Washington ignores pitch to narrow the definition of marriage
Failure to put Initiative 1192 on the ballot signals Washington residents have more to think about than a narrow definition of matrimony.
Seattle Times Editorial
AN initiative effort to define marriage as only between a man and a woman failed to secure a spot on the November ballot. Indeed, the campaign was a complete and utter flop.
Good for Washington residents. They clearly have more important things on their minds than keeping loving couples from establishing lives together, raising families and embracing all the responsibilities that entails.
Stephen Pidgeon, sponsor of Initiative 1192, told The Olympian he was more than 140,000 signatures short of meeting Friday's deadline for turning in petitions to the Office of the Secretary of State in Olympia.
Yes, just a bit short. The initiative drive needed 241,153 valid signatures of registered voters by the deadline as part of qualifying for the November ballot. Maybe Pidgeon was distracted. He is also running as a Republican for attorney general.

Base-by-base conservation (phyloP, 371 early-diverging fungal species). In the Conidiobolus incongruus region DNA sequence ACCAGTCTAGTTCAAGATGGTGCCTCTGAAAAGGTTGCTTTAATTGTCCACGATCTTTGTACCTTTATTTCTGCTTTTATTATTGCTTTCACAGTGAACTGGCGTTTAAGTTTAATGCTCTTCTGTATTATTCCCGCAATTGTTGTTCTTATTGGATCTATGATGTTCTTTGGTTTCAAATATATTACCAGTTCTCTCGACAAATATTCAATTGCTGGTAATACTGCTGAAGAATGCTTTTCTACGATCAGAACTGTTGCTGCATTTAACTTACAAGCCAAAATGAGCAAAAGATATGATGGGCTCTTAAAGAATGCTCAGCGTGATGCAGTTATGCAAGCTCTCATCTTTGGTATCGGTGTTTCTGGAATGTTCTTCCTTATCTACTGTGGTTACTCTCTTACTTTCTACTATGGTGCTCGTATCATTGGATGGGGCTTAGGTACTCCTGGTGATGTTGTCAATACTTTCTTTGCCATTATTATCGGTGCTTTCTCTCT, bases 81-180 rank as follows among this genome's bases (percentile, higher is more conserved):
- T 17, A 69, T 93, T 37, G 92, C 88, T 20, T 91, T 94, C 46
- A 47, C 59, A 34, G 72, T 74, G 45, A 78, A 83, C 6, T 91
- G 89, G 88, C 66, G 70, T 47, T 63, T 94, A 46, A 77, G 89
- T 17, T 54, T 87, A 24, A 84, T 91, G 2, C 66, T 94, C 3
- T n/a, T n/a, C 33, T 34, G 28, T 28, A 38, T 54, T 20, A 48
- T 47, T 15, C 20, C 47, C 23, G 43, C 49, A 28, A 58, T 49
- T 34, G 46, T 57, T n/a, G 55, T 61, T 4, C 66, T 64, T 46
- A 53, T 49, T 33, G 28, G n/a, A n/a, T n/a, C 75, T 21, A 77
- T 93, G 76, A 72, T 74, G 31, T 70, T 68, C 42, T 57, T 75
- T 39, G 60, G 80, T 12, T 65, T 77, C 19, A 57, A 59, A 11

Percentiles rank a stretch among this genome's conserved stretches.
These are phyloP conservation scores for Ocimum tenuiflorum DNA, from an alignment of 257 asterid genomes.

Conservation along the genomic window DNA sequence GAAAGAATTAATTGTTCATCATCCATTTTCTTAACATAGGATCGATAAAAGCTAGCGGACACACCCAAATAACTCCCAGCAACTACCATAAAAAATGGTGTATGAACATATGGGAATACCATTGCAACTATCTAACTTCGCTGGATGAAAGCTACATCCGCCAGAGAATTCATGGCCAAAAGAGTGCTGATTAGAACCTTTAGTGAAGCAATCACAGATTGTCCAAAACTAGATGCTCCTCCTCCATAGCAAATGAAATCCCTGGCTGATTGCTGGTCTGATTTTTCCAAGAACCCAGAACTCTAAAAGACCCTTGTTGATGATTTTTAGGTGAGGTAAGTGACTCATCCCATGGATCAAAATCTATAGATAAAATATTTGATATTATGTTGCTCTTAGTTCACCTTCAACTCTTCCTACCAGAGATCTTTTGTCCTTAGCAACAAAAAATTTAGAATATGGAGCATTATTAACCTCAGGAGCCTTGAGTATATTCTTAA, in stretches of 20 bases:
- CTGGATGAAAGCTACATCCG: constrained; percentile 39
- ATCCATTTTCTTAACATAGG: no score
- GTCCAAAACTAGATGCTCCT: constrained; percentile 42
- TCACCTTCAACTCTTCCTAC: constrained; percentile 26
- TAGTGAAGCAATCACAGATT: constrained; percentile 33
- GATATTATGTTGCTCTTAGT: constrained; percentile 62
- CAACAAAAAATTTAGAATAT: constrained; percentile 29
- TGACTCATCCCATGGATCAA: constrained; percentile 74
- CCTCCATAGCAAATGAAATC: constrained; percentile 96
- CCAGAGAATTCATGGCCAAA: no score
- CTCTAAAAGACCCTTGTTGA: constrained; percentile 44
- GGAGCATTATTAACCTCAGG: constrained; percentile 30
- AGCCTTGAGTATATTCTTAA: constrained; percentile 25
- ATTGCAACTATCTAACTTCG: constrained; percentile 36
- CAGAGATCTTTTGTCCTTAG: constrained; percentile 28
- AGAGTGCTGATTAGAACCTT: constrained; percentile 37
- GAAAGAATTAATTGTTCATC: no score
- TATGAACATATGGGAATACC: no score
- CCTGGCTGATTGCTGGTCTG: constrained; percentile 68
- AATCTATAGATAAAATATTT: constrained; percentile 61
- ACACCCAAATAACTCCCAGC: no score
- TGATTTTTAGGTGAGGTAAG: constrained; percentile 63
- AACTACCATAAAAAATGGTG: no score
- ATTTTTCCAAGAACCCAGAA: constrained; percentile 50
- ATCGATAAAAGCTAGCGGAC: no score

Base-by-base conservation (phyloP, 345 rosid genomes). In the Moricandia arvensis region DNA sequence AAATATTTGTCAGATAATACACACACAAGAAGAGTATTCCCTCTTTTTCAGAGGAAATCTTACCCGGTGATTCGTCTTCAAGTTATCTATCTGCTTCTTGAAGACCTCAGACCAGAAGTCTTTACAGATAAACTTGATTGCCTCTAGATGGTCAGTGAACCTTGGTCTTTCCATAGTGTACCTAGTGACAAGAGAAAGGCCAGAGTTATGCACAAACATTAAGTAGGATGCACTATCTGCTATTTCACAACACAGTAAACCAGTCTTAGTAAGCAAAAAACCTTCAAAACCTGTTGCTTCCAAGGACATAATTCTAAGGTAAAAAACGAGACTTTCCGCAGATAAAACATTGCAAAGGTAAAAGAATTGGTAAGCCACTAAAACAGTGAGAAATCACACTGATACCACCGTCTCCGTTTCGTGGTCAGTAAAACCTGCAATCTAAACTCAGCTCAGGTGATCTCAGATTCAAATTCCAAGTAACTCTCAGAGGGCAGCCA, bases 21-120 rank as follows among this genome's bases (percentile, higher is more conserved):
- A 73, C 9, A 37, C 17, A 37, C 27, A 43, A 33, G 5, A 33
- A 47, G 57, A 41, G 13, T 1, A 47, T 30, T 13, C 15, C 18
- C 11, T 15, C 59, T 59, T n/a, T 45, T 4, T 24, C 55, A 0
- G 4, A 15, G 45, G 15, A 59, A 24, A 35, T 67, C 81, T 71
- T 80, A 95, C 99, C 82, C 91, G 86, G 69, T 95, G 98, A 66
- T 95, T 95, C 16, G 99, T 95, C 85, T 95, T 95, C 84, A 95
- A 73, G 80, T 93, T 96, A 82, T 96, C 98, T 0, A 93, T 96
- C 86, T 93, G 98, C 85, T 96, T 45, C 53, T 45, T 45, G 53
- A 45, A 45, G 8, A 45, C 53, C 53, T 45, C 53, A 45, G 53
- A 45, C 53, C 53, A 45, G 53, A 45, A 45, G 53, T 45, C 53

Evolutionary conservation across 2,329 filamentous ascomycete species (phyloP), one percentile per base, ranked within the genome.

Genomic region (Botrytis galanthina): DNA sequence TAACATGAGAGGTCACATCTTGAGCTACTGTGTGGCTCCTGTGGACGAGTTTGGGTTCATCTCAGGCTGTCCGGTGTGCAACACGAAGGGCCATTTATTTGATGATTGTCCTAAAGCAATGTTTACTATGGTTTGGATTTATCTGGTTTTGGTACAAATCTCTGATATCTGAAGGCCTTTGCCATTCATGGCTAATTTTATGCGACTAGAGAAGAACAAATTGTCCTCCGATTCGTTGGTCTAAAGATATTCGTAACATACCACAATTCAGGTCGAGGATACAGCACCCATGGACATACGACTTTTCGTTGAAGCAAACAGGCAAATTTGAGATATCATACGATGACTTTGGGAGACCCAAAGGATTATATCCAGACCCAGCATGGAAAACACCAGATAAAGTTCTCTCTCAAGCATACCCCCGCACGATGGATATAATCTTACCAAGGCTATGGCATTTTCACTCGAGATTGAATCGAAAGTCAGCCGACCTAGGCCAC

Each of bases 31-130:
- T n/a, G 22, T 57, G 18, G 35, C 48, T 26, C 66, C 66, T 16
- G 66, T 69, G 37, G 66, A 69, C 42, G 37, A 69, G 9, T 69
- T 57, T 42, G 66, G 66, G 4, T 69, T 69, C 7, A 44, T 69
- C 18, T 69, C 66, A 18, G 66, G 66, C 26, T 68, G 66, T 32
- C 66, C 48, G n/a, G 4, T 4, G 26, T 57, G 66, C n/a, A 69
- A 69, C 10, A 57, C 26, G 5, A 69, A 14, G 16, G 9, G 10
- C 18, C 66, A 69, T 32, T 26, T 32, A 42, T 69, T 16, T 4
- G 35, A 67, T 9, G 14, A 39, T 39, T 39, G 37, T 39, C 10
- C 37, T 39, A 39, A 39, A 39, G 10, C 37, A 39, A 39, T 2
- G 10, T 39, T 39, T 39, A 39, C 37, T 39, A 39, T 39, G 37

It is safer to assume the moment has passed for a social issue with no rational starting place. Legal recognition of gay marriage does not impugn or threaten heterosexual marriage in any way.
The Legislature reached this conclusion earlier this year with the bipartisan decision to legalize gay marriage. A measure Gov. Chris Gregoire signed into law amid a joyful scene in the state Capitol.
Now it's on hold. Another petition drive put the legislation before voters as Referendum 74. Voters will be asked to endorse or reject Senate Bill 6239. The right and proper vote in November is Yes on Referendum 74.
Washington is ready to move ahead. The degree to which I-1192 was ignored by Washington residents makes that clear.